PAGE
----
About the Japanese Spitz

The Japanese Spitz has been around since the 1900's, from a Japanese origin and it is assumed to be a miniaturisation of the Samoyed breed.

The Japanese Spitz tend to be affectionate towards their Masters and love nothing better than fetching a ball and playing with a Frisbee or a thrown stick. They also make a great Watchdog and will warn you when strangers approach.

See below for more details on training and caring for your Japanese Spitz.

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Training & Caring for your Japanese Spitz

When it comes to training your Japanese Spitz, being quite an intelligent dog, they learn quickly. Like all dogs, the Spitz needs to know what the rules are, the masters must be firm and consistent with what is and isn’t appropriate behaviour. Do not allow your dog to become the ‘pack leader’ to its masters and other family members. It is the Masters role to be the pack leader.

 Basic Care of Japanese Spitz 

Exercise is most important for your dog if it is to remain healthy both physically and mentally. 

The Japanese Spitz should be brushed and combed regularly. The Spitz are a a very tidy dog and should be bathed only if necessary. The outer coat is like 'Teflon' which repels dirt and the under-layer is like a soft wool.

When the dog is shedding, use a comb or a good brush to remove loose hair from the under layer. Get the Japanese Spitz use to being brushed at an early age. This will help you when you are preparing to show your dog. 

Food & Drink 

The Japanese Spitz will eat anything if given half the chance! Offer food to your puppy three times a day, preferably in a consistent meal place. After 10 to 12 weeks, start feeding your dog just twice a day. Let your puppy eat as much as it wants in 15 minutes, then take away puppies food dish with any remaining food. Try to avoid "free feeding" your puppy. Puppy will never have a proper appetite and therefore will not enjoy its food unless given special treats.

Following your Vets advice is always best. I have found that giving your Japanese Spitz a good quality dry food will keep your dog in good health as it provides all the essential vitamins and minerals that your dog will possibly not get from what humans eat. Dry food is usually cheaper, easier to use and better for your dog’s teeth. It will also make their "stools" firm and easier to clean up.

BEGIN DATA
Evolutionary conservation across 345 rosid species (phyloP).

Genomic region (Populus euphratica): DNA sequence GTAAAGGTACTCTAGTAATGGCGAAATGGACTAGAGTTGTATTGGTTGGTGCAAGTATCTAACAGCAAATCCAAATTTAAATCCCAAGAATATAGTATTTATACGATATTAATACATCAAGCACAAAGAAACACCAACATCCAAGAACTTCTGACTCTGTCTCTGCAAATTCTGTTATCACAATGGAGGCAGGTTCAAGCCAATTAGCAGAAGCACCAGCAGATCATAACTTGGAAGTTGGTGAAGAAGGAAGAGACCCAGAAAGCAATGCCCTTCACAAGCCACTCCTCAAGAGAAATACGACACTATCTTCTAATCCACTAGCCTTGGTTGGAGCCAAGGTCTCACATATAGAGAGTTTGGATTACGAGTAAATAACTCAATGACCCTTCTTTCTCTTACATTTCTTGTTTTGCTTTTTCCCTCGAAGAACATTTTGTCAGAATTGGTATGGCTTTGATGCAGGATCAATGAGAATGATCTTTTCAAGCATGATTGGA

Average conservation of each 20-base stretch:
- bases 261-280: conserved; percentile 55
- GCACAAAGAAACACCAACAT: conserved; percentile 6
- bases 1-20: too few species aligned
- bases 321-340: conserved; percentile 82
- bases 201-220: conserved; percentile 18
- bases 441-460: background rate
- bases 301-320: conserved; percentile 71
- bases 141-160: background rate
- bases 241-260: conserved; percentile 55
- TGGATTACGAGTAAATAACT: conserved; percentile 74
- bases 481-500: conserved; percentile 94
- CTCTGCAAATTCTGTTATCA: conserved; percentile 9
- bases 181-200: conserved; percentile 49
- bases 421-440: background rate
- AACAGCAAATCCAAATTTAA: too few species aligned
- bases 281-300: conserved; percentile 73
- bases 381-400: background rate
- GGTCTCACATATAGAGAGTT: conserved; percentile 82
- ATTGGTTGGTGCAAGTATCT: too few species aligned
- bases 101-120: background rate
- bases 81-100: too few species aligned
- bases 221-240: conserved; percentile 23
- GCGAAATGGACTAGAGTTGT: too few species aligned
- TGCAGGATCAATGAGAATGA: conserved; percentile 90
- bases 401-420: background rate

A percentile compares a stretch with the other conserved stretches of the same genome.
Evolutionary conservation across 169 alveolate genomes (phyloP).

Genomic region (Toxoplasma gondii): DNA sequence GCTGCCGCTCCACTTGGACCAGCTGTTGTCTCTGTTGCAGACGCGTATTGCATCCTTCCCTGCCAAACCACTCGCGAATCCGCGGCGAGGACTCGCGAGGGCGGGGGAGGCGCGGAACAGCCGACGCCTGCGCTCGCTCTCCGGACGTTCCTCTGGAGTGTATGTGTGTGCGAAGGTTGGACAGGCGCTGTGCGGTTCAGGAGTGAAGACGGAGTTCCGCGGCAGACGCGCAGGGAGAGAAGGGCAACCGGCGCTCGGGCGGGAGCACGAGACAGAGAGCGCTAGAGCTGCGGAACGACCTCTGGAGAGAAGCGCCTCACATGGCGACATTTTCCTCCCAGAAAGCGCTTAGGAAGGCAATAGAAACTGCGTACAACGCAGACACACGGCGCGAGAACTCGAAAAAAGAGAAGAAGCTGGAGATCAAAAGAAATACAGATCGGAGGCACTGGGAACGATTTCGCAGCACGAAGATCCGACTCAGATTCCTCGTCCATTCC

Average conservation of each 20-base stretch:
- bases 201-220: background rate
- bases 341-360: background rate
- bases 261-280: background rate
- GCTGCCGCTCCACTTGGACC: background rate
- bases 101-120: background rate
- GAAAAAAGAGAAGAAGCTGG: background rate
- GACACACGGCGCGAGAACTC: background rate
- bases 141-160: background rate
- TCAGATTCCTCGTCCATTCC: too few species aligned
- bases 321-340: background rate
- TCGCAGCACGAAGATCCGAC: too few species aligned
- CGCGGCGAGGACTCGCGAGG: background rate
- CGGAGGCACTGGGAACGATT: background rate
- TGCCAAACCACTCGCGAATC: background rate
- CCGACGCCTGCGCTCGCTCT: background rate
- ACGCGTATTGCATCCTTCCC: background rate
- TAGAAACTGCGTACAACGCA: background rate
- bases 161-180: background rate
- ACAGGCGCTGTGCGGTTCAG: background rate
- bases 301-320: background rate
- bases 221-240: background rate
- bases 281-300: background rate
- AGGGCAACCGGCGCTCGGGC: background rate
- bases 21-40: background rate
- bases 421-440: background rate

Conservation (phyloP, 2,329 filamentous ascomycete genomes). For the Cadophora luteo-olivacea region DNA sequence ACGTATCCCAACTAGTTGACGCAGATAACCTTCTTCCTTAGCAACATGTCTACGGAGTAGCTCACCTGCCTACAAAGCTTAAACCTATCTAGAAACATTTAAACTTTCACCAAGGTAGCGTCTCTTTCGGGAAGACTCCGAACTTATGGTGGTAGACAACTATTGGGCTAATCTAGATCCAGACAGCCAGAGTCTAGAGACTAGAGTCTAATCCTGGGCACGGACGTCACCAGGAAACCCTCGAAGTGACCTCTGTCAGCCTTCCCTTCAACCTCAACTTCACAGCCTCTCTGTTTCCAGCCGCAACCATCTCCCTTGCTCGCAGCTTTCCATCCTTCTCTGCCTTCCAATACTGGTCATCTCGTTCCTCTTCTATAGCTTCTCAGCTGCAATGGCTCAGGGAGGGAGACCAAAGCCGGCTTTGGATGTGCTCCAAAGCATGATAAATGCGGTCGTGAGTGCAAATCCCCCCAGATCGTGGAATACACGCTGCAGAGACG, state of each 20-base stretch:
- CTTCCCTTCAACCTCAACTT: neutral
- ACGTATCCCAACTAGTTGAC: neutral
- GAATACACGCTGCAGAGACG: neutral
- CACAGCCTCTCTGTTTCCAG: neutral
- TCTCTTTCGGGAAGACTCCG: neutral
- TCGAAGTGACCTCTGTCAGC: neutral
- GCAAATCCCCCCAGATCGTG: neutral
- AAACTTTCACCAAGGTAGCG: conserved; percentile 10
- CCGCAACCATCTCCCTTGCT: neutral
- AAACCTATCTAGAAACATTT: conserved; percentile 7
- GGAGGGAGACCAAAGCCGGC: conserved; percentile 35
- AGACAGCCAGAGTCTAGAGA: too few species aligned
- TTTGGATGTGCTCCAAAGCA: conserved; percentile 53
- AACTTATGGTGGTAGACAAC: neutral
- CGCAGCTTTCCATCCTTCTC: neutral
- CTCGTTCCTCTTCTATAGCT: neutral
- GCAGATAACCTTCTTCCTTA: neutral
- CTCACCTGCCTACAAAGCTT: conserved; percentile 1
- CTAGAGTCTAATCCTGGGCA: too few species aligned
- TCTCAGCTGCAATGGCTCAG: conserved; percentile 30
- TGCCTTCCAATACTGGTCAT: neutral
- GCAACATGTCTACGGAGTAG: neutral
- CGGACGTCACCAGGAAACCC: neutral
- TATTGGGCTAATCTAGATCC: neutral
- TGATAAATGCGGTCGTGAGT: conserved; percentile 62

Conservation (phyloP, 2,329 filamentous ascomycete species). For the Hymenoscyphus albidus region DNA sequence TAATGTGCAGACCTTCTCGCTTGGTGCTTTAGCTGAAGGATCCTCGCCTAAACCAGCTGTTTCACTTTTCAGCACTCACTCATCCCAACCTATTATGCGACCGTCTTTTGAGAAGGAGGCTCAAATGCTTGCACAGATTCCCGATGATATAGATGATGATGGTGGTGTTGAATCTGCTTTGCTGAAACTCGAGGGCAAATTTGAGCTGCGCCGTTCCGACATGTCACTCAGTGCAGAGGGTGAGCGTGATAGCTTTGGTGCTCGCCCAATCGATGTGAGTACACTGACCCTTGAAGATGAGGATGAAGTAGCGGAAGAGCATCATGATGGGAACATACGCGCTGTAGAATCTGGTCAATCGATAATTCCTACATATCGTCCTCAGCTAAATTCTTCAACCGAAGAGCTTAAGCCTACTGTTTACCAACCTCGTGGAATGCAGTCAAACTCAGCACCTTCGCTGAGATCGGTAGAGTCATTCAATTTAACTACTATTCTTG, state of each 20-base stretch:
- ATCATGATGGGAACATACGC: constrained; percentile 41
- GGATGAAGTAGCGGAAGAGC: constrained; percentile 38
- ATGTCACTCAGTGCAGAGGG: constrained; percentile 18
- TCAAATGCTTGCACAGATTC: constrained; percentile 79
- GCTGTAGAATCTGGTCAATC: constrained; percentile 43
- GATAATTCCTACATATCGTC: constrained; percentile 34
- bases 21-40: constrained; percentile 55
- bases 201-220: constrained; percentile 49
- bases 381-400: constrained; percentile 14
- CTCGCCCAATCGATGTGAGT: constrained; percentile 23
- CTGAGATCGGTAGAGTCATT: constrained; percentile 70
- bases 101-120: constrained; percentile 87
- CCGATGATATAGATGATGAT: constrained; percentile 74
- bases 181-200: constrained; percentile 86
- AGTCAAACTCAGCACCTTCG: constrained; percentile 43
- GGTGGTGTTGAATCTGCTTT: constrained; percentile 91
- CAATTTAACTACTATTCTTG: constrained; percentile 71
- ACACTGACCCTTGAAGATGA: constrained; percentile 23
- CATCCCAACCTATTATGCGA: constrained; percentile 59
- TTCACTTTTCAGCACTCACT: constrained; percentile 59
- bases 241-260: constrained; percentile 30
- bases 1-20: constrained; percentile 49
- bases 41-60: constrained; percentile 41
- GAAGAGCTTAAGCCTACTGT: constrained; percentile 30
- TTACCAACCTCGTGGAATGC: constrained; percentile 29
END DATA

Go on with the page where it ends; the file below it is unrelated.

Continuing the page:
Water is the only fluid they should need. Do not give them cow’s milk as they do not need it. You can give them yogurt though and it's quite good for your dog. 

Tips & Treats 

Japanese Spitz can be naughty if they get bored! Provide your puppy with plenty of stimulation. Squeaky toys, balls and anything safe for them to chew on are good. I find the raw-hide "chewy" bones excellent. Your puppy will want to chew on things all the time, so make sure you have things at the ready. If your Japanese Spitz puppy becomes use to chewing on say the raw-hide "chewy" bones, it might save your shoe laces!

Foods to Avoid 

Do not give your dog chocolate or anything with onion in it. These are toxic foods to dogs and can cause fatalities! You can give your dog chocolate doggie treats, but make sure they are approved brands suggested by your Vet or Pet Shop that are recommended for consumption for dogs. Also, avoid rich foods for your dog, especially some store-bought "chewy treats".

Sleep Time 

Make sure your small puppy has plenty of sleep time. It's tempting to play a lot with your new puppy, but remember they need their sleep and also to help them grow.

Vaccination & Worming 

You should take your new puppy to the Vet within a couple of days after purchasing your new pup. Follow your Vet's advice and recommendations with regards to vaccination and worming. If you purchase your puppy from me, at 8 weeks old, your pup has already been vaccinated and wormed.

Socialising

Your puppy's emotional and mental health is just as important as it's physical health. Schedule your puppy in a dog socialization class. This will normally be run by your Vet. Dog socialization will give your puppy an opportunity to socialize with a variety of both people and other dogs in a controlled situation. If your dog is to be a well-adjusted dog, it needs to learn how to act properly around other dogs and people. Dogs that do not learn how to socialize, frequently grow up to be aggressive and fearful.